ISTANBUL: Turkey’s Defense Ministry said Friday it had agreed with Russia that a cease-fire will be implemented Sunday in northwestern Syria’s Idlib region to stem the flow of civilians uprooted by the violence. Hundreds of thousands of people have fled attacks in Idlib province toward the Turkish border in recent weeks, as towns and villages have been pounded by Russian jets and Syrian artillery since a renewed government assault last month.
Turkey’s Defense Ministry said attacks by air and land would halt at one minute past midnight on Jan. 12 under the cease-fire, which Ankara has been seeking for several weeks.
The announcement came a day after a Russian Defense Ministry official was quoted as saying that a cease-fire had already been implemented at 1100 GMT Thursday, in line with agreements with Turkey.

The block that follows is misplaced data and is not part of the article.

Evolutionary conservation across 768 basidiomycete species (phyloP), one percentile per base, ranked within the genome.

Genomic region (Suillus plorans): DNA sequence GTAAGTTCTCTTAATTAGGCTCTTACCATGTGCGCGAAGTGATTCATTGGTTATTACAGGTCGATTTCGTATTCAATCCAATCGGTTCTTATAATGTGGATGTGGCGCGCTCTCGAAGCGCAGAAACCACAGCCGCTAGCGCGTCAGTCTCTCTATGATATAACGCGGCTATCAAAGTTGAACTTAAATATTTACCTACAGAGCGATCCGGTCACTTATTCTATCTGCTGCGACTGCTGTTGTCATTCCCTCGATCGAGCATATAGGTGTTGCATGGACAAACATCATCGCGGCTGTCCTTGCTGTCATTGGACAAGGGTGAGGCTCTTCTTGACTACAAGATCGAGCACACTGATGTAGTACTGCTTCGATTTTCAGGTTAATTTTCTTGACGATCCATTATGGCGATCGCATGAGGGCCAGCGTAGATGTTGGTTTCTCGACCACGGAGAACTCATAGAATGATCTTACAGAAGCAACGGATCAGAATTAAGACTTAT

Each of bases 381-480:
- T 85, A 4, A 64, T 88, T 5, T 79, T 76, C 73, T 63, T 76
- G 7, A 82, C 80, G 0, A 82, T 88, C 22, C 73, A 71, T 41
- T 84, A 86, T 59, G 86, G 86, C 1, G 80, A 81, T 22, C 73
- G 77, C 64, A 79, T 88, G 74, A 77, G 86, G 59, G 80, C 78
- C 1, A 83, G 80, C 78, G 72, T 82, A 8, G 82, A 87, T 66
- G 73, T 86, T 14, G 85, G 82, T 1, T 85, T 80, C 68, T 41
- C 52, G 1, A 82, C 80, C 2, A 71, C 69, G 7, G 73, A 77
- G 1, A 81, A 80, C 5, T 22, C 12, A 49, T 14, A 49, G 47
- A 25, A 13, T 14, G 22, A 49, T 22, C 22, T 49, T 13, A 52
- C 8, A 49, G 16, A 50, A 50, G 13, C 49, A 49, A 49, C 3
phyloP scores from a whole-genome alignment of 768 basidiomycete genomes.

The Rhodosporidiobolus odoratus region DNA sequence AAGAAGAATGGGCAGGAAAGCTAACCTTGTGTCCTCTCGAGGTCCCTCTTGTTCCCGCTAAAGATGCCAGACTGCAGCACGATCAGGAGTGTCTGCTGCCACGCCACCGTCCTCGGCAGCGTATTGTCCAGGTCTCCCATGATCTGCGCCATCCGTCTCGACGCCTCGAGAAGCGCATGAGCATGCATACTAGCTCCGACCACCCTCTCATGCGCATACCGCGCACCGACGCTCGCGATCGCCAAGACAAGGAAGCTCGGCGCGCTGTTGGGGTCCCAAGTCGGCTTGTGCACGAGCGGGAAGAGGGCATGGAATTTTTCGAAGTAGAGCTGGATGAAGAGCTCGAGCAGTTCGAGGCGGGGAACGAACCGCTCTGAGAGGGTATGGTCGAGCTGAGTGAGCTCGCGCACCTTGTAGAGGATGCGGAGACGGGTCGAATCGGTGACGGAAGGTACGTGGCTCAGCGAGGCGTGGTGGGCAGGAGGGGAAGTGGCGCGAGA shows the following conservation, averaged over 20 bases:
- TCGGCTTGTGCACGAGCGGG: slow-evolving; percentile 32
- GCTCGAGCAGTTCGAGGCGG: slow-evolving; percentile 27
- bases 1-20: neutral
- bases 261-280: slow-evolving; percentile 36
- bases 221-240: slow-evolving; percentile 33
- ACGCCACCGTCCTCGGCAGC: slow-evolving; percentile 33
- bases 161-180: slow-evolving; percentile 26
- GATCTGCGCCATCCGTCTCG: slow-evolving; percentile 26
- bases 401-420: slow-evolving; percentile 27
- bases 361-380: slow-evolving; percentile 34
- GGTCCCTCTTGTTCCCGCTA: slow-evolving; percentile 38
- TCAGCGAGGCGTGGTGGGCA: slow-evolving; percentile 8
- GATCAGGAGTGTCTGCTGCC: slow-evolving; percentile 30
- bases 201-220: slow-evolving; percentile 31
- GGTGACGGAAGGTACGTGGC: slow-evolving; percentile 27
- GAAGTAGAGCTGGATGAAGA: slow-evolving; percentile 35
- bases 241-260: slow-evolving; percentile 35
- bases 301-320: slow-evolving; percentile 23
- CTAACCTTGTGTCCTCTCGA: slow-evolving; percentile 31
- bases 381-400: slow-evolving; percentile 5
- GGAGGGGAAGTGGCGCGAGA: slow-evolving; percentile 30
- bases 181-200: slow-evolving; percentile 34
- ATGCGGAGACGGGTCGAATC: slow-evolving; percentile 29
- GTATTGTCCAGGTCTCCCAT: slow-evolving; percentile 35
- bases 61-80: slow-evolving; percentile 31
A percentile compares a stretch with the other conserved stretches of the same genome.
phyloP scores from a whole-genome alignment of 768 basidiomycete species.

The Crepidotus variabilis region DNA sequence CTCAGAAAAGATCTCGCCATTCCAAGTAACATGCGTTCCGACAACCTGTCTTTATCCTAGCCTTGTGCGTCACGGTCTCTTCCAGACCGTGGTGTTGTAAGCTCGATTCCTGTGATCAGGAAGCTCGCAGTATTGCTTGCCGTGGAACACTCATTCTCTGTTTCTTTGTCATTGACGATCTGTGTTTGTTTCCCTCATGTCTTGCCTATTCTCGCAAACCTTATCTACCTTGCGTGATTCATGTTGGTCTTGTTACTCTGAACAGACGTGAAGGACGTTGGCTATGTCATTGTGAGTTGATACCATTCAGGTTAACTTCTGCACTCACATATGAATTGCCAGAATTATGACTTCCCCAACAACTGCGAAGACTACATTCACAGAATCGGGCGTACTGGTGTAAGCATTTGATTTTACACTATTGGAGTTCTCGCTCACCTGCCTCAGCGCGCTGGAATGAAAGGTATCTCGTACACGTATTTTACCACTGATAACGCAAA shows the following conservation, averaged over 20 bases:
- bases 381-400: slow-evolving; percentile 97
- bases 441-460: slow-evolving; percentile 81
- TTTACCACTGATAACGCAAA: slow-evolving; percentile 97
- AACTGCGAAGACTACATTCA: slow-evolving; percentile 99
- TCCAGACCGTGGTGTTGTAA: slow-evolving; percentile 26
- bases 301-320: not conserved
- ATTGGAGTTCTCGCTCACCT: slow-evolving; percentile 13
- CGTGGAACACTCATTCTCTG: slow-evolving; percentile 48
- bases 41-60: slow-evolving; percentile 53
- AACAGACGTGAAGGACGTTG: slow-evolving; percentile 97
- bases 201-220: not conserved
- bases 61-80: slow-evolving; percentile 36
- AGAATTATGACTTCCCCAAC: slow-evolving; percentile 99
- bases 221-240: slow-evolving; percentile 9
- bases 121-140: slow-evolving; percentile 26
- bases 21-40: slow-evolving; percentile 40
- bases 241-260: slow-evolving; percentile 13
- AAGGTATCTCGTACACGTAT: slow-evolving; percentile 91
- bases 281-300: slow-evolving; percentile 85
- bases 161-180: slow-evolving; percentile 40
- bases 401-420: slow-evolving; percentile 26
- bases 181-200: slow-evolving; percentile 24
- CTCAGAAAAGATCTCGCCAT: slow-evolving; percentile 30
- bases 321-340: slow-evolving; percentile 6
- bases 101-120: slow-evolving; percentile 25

Some 3.6 million Syrians have sought shelter in Turkey from their country’s nearly 9-year-old civil war. President Recep Tayyip Erdogan has said Turkey cannot carry the burden of more refugees from Idlib, where up to 3 million people live.
Many Syrians still in Idlib are completely dependent on cross-border aid, according to the U.N., but a 6-year-long U.N. operation delivering supplies will expire at midnight Friday if a deadlocked U.N. Security Council cannot reach a last-minute deal to extend its authorization.
Syrian President Bashar Assad, backed by Russia and Iran, has vowed to recapture Idlib, the last rebel-held swath of territory.
A version of this article appeared in the print edition of The Daily Star on January 11, 2020, on page 5.